Release Date: Jun 24, 2008
Record label: Back Porch
Genre(s): Rock, Pop, Alternative
It may be simplistic to describe Alejandro Escovedo's 2006 album The Boxing Mirror as a record inspired by the artist's brush with death, but given the record's back story -- it was recorded as Escovedo was recovering from a near-fatal bout with Hepatitis C -- it's hard not to imagine its brave and often dazzling creative ambition was fueled by Escovedo's knowledge that these could be his last words as a musician. Two years later, a healthier and stronger Escovedo returned to the studio to record his ninth studio album, Real Animal, and by comparison this is a leaner, more tightly focused session; in fact, this is the strongest rock album Escovedo has made since his 1997 album with Buick MacKane, The Pawn Shop Years. It's easy to tag Real Animal as a less ambitious and artful collection than The Boxing Mirror, but viewed on its own merits this ranks with the best and most powerful music of Escovedo's career.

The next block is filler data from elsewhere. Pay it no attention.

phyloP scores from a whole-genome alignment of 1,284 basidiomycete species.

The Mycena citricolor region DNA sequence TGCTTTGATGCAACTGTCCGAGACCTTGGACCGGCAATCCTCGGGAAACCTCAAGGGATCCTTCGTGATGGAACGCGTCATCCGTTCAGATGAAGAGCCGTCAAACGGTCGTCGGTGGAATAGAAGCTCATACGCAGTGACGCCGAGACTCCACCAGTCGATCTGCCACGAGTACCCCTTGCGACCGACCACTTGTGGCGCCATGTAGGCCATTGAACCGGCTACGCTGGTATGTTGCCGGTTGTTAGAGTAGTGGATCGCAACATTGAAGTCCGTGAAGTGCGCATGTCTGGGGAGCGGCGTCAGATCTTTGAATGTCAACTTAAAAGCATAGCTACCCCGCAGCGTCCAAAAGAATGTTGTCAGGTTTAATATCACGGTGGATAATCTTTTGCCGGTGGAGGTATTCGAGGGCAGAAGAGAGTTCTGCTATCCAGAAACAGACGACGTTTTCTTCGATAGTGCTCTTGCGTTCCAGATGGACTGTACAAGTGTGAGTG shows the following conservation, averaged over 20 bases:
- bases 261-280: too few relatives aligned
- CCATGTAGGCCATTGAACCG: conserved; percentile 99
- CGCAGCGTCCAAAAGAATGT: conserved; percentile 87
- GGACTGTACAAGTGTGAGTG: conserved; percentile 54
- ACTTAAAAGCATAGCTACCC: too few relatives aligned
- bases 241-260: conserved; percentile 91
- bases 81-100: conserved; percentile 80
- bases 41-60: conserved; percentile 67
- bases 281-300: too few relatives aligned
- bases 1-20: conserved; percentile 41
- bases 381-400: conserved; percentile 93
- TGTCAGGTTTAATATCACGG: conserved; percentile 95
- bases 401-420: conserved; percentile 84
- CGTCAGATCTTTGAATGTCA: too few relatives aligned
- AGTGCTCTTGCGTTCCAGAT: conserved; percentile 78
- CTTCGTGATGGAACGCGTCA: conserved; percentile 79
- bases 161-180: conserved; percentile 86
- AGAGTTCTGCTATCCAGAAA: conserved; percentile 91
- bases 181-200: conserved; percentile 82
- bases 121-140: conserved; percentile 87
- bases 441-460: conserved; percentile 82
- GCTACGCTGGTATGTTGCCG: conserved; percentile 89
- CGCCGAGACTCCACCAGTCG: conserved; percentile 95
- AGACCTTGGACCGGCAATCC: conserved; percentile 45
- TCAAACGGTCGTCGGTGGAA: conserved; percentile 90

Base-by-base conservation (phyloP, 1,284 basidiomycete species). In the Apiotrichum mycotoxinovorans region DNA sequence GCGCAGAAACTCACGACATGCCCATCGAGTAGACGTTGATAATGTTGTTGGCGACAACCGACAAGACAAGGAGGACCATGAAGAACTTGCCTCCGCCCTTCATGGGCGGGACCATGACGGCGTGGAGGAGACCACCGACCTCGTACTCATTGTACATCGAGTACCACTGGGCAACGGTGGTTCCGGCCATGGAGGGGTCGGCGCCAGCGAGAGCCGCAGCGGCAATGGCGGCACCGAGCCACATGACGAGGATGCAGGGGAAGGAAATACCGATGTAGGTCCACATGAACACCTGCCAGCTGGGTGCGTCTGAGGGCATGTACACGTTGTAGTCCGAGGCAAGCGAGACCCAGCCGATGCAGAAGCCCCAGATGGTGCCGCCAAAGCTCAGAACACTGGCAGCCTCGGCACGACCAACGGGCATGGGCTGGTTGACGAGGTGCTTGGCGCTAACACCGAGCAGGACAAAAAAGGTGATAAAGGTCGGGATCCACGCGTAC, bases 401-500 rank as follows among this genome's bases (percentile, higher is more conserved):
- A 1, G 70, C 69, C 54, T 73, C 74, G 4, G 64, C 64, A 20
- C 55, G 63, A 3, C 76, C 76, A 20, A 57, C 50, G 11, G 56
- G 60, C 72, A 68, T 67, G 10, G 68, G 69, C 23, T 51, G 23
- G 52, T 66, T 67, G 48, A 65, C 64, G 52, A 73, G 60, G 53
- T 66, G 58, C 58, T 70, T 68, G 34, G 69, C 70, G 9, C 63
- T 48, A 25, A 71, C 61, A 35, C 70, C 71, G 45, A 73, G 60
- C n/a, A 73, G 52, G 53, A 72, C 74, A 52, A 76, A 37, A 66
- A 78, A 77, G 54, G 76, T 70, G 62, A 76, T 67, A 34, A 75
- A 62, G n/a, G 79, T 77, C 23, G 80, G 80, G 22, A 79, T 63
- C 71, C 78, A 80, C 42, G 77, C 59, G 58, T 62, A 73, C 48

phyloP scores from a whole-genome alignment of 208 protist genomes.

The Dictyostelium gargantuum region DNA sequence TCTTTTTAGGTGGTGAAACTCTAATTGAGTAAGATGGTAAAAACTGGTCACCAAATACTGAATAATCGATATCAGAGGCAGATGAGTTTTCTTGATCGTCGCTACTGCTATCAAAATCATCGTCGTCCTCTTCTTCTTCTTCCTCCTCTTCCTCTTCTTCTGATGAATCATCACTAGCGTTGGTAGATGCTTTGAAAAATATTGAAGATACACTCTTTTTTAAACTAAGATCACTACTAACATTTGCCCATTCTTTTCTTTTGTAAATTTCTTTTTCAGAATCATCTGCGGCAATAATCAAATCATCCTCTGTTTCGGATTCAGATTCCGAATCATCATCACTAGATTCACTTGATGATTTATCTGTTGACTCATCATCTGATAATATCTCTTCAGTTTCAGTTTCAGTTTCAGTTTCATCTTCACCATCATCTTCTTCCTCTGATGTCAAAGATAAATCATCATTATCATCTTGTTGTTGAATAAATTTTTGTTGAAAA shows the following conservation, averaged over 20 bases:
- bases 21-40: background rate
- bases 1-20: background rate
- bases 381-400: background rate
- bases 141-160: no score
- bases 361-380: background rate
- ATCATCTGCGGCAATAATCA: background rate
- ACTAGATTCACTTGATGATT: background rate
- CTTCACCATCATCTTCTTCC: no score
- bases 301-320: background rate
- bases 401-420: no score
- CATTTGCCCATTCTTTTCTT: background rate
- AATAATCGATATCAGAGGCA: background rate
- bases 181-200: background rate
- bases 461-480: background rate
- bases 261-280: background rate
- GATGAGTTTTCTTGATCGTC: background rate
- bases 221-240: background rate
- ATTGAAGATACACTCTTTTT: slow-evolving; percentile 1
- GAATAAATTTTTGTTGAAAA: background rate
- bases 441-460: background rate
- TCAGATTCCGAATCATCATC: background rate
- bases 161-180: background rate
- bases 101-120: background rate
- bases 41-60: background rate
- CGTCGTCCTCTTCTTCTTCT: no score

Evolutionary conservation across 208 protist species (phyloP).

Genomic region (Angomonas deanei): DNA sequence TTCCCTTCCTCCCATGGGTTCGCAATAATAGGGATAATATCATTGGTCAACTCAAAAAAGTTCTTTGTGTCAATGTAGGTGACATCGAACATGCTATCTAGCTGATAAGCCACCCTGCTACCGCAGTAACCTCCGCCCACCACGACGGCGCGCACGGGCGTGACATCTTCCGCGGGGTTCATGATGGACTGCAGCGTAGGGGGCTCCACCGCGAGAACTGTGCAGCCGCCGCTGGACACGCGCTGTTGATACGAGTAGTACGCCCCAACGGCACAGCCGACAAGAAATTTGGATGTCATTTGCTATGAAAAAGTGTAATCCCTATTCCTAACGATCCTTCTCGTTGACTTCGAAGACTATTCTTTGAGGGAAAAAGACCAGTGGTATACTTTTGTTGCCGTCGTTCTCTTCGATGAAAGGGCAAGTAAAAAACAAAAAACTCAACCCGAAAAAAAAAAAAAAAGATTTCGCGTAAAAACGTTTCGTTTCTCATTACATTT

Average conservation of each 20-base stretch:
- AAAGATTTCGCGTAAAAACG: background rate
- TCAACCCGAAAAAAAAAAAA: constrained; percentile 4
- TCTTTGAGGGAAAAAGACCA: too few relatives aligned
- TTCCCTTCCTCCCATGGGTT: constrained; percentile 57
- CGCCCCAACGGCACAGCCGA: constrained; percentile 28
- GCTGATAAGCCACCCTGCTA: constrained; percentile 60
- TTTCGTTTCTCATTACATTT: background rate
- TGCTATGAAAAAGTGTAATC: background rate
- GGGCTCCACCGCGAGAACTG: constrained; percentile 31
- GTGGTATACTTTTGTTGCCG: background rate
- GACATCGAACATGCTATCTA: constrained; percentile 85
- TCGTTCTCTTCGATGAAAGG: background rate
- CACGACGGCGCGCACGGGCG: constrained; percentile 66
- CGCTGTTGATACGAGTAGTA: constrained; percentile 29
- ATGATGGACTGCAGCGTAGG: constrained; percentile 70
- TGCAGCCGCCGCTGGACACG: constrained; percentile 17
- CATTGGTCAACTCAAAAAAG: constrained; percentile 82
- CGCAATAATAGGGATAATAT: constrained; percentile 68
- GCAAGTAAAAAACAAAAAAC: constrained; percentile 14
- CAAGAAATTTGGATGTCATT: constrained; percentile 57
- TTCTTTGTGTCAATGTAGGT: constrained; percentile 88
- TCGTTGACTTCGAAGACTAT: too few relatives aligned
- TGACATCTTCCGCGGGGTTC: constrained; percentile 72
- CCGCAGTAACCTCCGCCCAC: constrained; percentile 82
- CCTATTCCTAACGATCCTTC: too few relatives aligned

Near-death experiences have a way of dredging up past memorable moments, and for a resourceful songwriter like Alejandro Escovedo, that’s a wealth of material waiting to be tapped. Fortuitously, to record his music-connected reveries, he’s got producer extraordinaire Tony Visconti, who’s helped shape a number of Escovedo’s key musical memories associated with David Bowie and T.Rex. These get nods on Real Animal, as do Iggy Pop, the Dils’ Chip and Tony Kinman, the Nuns and even Ike & Tina Turner.
In this follow-up to 2006’s The Boxing Mirror, genre-bending legend Alejandro Escovedo seems in a reflective mood. Real Animal not only features many of the styles he has worked in over the years, but lyrically the record is more preoccupied with his past than he normally has been. It's not his most rocking release -- in fact, at times it is downright slick -- but it is a personal record as much as it is a love letter to fans.
Alejandro Escovedo never just wore his heart on his sleeve. He's laboriously stitched his very soul into his material, beginning with his earliest compositions. As a musician, he nearly self-destructed, rising like a phoenix and reinventing himself amid marriages, suicide, several generations of children, life-threatening disease, and a remarkable gift for songwriting.